Our estimated rates of prevalence of GP in T1DM and T2DM indicate that GP is not a common clinical complication in these populations. Majority of EMRs that indicated a diagnosis of GP did not include any documentation of definitive diagnostic testing (EGD and/or GES).

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<![CDATA[The possible roles of hyperpolarization-activated cyclic nucleotide channels in regulating pacemaker activity in colonic interstitial cells of Cajal]]> https://www.researchpad.co/article/5ad5c596463d7e4a9a48b778

Background

Hyperpolarization-activated cyclic nucleotide (HCN) channels are pacemaker channels that regulate heart rate and neuronal rhythm in spontaneously active cardiac and neuronal cells. Interstitial cells of Cajal (ICCs) are also spontaneously active pacemaker cells in the gastrointestinal tract. Here, we investigated the existence of HCN channel and its role on pacemaker activity in colonic ICCs.

Methods

We performed whole-cell patch clamp, RT-PCR, and Ca2+-imaging in cultured ICCs from mouse mid colon.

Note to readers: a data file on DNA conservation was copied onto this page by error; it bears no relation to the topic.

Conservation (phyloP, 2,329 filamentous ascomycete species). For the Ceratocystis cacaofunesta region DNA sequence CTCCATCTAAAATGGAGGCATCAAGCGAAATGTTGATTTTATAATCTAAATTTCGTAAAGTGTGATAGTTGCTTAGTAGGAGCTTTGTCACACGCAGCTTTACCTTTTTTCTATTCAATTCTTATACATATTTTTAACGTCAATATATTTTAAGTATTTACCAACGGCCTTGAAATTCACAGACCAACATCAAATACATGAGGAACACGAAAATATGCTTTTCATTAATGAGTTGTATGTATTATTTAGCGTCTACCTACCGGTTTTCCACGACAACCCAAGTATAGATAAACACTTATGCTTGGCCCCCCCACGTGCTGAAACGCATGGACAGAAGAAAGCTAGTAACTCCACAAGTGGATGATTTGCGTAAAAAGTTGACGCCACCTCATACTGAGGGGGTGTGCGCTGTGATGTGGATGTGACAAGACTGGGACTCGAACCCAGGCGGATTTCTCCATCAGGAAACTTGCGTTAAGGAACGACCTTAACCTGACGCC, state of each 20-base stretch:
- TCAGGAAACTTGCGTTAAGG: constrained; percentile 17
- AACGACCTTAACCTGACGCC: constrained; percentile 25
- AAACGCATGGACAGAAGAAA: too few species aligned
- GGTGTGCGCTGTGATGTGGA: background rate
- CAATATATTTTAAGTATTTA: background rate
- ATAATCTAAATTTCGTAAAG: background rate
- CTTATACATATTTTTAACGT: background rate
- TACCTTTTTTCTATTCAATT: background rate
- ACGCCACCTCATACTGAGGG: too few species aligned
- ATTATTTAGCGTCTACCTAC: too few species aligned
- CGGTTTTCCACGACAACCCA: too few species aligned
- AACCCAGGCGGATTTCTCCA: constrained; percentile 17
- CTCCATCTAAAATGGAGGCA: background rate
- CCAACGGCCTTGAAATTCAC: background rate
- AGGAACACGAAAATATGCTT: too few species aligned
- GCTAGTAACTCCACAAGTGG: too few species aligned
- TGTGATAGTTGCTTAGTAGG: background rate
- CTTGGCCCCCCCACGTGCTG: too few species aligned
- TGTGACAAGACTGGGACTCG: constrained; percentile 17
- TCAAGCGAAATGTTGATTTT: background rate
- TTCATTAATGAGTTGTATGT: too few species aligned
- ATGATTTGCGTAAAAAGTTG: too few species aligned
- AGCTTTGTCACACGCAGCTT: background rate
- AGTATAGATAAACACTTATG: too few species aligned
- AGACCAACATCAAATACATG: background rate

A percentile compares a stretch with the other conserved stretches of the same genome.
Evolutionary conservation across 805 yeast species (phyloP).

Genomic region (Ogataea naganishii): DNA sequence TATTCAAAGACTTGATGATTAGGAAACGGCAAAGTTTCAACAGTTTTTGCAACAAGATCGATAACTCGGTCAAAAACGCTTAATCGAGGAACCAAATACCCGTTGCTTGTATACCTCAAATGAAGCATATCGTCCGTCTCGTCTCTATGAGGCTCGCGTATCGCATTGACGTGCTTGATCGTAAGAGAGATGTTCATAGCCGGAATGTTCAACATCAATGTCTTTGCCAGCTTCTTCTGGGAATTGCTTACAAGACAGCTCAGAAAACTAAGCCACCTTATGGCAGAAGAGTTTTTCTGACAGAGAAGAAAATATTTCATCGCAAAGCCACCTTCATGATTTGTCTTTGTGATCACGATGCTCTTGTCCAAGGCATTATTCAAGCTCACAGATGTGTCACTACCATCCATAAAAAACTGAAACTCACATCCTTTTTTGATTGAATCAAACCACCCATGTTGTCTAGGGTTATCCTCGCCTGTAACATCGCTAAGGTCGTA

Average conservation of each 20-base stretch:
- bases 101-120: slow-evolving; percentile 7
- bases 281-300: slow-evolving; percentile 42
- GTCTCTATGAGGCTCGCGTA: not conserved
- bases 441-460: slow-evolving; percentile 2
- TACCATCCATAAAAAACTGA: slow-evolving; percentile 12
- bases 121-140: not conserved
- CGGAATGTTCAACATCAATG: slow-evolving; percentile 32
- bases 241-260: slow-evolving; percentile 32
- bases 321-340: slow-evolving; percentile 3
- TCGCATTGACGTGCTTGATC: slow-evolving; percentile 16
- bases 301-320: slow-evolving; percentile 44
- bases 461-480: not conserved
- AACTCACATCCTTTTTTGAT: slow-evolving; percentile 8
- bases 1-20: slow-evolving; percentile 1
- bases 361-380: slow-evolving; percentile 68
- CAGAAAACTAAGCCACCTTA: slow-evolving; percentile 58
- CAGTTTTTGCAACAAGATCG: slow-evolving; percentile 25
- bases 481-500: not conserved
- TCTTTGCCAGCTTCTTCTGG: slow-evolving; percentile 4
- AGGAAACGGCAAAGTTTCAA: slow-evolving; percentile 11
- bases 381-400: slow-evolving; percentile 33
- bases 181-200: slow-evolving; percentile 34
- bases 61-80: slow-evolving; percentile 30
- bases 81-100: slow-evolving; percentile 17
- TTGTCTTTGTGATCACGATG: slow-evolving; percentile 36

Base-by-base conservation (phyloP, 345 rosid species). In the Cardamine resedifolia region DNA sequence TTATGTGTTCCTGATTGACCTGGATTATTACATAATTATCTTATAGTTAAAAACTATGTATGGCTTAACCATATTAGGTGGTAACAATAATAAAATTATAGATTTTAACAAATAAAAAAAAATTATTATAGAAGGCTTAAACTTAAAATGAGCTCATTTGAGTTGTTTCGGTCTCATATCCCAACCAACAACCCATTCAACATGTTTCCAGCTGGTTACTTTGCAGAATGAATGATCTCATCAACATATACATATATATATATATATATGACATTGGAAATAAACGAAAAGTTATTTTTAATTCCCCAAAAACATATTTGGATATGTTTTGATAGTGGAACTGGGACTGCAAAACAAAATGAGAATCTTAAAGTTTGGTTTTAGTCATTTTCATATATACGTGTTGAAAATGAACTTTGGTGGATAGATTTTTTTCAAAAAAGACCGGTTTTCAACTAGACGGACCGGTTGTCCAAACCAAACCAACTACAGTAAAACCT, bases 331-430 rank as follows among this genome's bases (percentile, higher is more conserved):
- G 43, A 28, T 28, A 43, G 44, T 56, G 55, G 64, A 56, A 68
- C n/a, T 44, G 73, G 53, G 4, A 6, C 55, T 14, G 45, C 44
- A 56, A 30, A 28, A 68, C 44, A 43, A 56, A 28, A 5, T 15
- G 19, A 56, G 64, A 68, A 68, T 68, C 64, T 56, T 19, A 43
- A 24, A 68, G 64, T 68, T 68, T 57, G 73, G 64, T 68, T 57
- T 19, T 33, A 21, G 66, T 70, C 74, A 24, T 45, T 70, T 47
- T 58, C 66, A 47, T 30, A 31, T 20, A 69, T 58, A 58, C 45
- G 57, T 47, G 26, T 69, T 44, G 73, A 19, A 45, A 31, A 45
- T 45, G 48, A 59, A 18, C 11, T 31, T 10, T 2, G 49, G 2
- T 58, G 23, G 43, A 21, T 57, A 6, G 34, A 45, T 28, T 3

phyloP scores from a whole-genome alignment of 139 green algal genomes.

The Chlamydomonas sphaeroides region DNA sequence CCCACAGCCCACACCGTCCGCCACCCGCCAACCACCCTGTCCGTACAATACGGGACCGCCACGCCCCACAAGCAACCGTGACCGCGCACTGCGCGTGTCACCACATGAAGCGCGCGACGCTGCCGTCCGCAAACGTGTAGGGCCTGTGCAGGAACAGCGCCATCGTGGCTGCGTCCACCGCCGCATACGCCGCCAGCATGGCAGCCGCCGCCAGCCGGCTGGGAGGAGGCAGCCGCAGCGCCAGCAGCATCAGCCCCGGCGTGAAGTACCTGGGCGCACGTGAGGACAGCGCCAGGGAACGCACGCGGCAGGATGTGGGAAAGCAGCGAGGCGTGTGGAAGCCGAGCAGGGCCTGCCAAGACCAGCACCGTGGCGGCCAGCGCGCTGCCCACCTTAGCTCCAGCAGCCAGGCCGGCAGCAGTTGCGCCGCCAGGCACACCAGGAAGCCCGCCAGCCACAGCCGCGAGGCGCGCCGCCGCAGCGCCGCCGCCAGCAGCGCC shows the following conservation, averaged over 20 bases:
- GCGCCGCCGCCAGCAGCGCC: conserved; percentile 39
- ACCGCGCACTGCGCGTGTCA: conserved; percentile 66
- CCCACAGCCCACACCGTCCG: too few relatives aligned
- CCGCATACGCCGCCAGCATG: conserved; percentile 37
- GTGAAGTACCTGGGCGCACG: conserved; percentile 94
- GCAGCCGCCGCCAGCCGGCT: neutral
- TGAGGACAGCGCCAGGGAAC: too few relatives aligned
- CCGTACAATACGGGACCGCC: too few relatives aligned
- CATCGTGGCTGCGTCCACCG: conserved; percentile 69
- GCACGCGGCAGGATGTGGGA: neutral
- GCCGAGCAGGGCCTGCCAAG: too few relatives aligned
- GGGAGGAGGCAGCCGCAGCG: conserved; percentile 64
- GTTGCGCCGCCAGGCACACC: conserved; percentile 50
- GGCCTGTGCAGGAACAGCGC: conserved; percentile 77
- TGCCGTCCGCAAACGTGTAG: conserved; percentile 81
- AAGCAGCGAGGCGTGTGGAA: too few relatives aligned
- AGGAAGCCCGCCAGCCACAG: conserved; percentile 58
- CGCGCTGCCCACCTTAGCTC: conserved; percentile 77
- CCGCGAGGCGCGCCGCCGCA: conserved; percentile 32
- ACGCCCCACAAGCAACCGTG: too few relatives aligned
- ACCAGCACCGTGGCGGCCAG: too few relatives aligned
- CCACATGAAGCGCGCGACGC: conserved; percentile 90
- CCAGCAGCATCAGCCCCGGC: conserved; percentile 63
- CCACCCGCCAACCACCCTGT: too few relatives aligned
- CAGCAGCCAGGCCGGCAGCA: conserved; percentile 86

Results

SQ-22536 and dideoxyadenosine (adenylate cyclase inhibitors) decreased the frequency of pacemaker potentials, whereas both rolipram (cAMP-specific phosphodiesterase inhibitor) and cell-permeable 8-bromo-cAMP increased the frequency of pacemaker potentials. CsCl, ZD7288, zatebradine, clonidine (HCN channel blockers), and genistein (a tyrosine kinase inhibitor) suppressed the pacemaker activity. RT-PCR revealed expression of HCN1 and HCN3 channels in c-kit and Ano1 positive colonic ICCs. In recordings of spontaneous intracellular Ca2+ [Ca2+]i oscillations, rolipram and 8-bromo-cAMP increased [Ca2+]i oscillations, whereas SQ-22536, CsCl, ZD7288, and genistein decreased [Ca2+]i oscillations.